• I was on the front end. I ran with the group at the front of the pack all day. I even finished some loops first. (Though slowing down may have helped me last longer.) Staying up front kept me from getting caught behind slower people in the mud during the single-track sections.
  • I learned that single-track trails are my jam. I'd feel heavy and tired while running through the prairie sections; sometimes getting left behind by the frontrunners. But once we got into the real trails, I always caught up. On my VFF's I was nimble and quick, and felt great moving through the trails.
The Bad:
  • DNF (Did Not Finish) I will be back next year. I'd sign up today if I could.
  • Quitting: I didn't time out like I'd figured may happen; I gave up. Not good. 
With my Heartland 100 Mile race coming up on October 8th, this didn't give me confidence. Thankfully, I also have the Pleasant Creek Trail 45k coming up in September to get my swagger back. Hopefully it goes well.

This race is a reminder that failure happens. Conditions in this life often don't go the way we plan. But most importantly, when we fail, there's another race; another chance to go again. I'm reminded that God has given us the ultimate do-over by offering us Jesus. In Him I always have another race, thankfully, cause I fail in life a lot more than in races. 

Tuesday, June 14, 2016

Never Alone

I went for a late run last night. Work and baseball took up my daylight, so it was off with my Knuckle Lights for a night run. I don't mind running at night when it's warm out, but it definitely changes my running habits. There are places that I just won't run when I it's dark out. (I watch too much Criminal Minds, etc.)

After a short impromptu coach's meeting at Jeff's halfway through my 8 mile run, it was even later and darker for me to finish up. So why not hit the big hill?

The "big hill" is on Walnut Street in Mount Pleasant, and it runs in between the Catholic side and the "other" side of Forest Home Cemetery. It's toward the edge of town, right next to Old Threshers and a bunch of trees. At night, it's creepy.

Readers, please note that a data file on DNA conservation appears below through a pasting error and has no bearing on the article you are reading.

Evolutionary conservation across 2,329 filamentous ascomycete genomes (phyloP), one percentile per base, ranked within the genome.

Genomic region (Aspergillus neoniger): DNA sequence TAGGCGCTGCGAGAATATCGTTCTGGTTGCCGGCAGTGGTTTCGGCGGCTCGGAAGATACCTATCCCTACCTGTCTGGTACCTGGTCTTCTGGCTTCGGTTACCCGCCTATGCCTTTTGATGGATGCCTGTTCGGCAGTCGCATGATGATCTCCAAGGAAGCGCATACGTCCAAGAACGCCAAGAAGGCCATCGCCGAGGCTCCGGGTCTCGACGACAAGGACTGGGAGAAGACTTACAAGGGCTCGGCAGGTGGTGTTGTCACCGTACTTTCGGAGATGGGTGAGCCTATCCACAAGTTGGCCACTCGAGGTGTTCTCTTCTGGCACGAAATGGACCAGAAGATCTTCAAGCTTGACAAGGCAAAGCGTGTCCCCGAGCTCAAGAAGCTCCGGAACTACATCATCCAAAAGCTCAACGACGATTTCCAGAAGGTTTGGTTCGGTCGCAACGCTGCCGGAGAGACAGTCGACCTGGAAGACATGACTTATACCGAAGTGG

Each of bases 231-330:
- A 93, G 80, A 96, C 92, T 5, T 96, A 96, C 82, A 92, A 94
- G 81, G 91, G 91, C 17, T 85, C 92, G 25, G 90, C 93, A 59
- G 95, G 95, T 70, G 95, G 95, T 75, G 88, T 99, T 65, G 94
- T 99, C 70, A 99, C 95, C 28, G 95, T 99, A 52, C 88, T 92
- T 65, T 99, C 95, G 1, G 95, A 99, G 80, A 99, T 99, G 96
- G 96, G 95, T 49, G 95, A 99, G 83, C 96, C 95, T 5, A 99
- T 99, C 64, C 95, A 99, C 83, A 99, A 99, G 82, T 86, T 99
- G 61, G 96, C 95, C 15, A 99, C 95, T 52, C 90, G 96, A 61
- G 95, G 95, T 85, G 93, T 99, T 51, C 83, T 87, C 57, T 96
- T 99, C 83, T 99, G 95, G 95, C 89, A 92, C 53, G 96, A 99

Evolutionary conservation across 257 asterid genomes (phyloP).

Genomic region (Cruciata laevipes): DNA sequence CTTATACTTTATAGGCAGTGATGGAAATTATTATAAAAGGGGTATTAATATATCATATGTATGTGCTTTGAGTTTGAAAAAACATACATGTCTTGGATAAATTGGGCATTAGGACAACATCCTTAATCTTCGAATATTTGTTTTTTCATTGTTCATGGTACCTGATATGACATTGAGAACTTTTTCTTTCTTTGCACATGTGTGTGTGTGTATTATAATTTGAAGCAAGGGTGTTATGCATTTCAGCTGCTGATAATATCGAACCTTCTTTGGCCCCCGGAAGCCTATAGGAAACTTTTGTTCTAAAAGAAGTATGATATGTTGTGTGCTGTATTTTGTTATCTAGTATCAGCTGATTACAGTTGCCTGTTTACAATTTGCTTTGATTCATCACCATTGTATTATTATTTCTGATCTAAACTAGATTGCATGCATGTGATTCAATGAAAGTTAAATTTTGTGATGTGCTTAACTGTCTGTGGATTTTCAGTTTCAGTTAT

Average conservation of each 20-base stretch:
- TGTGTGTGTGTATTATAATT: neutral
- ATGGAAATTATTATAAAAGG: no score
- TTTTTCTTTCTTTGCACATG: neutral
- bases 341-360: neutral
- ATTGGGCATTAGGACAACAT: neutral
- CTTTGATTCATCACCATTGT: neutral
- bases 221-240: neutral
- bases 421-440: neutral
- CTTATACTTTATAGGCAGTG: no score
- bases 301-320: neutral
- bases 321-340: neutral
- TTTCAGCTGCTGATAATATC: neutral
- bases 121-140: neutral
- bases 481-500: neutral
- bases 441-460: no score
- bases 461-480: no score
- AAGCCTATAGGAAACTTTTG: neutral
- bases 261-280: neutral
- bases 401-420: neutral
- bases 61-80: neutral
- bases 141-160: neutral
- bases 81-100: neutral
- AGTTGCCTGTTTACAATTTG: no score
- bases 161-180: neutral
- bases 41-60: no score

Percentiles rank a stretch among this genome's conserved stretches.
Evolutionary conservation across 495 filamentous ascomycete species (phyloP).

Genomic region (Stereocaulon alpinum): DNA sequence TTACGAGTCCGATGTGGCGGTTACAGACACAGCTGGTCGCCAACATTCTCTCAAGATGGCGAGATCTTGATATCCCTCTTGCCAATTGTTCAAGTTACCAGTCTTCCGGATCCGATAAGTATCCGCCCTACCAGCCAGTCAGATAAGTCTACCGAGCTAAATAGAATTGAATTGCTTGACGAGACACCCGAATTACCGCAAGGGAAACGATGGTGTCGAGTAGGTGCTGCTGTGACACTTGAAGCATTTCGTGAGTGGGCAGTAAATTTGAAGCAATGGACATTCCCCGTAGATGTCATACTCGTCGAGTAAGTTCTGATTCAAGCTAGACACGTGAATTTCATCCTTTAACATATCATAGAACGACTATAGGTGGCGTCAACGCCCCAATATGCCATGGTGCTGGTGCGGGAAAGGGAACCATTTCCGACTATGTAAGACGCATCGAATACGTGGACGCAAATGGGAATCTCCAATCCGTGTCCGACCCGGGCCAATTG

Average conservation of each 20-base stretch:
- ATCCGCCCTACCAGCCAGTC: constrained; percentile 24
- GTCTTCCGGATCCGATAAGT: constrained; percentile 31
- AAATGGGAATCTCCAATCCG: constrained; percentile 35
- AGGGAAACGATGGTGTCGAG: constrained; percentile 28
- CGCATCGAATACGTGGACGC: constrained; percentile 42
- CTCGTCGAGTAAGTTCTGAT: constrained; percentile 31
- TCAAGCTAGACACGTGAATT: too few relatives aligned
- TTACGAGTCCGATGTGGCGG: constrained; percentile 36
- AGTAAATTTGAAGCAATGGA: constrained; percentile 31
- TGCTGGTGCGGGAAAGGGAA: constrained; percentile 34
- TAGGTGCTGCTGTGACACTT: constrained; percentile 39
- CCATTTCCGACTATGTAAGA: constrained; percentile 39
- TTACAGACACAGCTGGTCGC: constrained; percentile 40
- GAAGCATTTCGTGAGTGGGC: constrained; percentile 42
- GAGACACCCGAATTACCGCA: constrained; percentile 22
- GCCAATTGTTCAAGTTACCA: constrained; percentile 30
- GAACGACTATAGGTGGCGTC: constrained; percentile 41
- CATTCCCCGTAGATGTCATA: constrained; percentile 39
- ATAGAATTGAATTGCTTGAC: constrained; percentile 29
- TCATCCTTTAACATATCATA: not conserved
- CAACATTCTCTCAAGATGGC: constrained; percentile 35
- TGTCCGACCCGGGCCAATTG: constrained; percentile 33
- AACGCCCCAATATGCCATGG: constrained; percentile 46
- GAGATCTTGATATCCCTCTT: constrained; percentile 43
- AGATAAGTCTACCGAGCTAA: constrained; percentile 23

So instead of running as usual with my headphones, I took them off so I could have full use of my senses to warn me when someone comes out of the bushes to murder me with an ax.

As I looked around and listened to the sound of my footsteps, my breathing, and the Gatorade sloshing around in my bottle; I got a reminder that I wasn't alone. I looked over and in the distance I saw a small glowing cross. At the time, I mistakenly thought it was the lit cross from my church, but I was on the wrong side of town to see our church's cross.

It was a great moment as I remembered that in the darkest and creepiest of places, I am not alone. Though we usually quote a different part of the Great Commission, my favorite part is when Jesus says, "...and surely I am with you to the very end of the age."

Things look pretty dark out there. Another mass shooting, political garbage, a dark world. But this photo is a reminder to me that though it's dark, Jesus is still here and His light is still on. He will never leave us or forsake us. We don't have to worry, because He's promised to stay with us and to lead us to something better.

Tuesday, June 7, 2016

Becoming a Booneville Bada$$

Before the race.
Never underestimate Iowa. That's definitely one of the most important things I learned at the Booneville Backroads Ultra 100k on May 28th southwest of Des Moines. The funny thing is, I trained on hills, both at Geode State Park on the 7 miles of trails and on the backroads of Henry County, expecting them to be similar. They were not. The low rolling hills of southeast Iowa are nowhere near the same as what the Booneville course threw at us. No, it isn't the mountains of Colorado, but the hills were high and constant. And the mud made it worse.

The mud! I was kind of looking forward to the "B" roads that we would encounter on the Booneville course, especially because I was attempting to finish my first 100k in my Vibram FiveFingers shoes that have very little cushion for the long miles. Most of the course is gravel and I knew that would be tough on my feet, so I thought that the mud roads would be a nice soft break from gravel. I was too right. Due to rain the night before, and some rain during the race, the B roads were not just soft but way too soft. With nowhere to find solid ground, you were forced to trudge through the mud with the added weight of muddy shoes and going up hills for a few miles. It was there that the demons first showed their faces.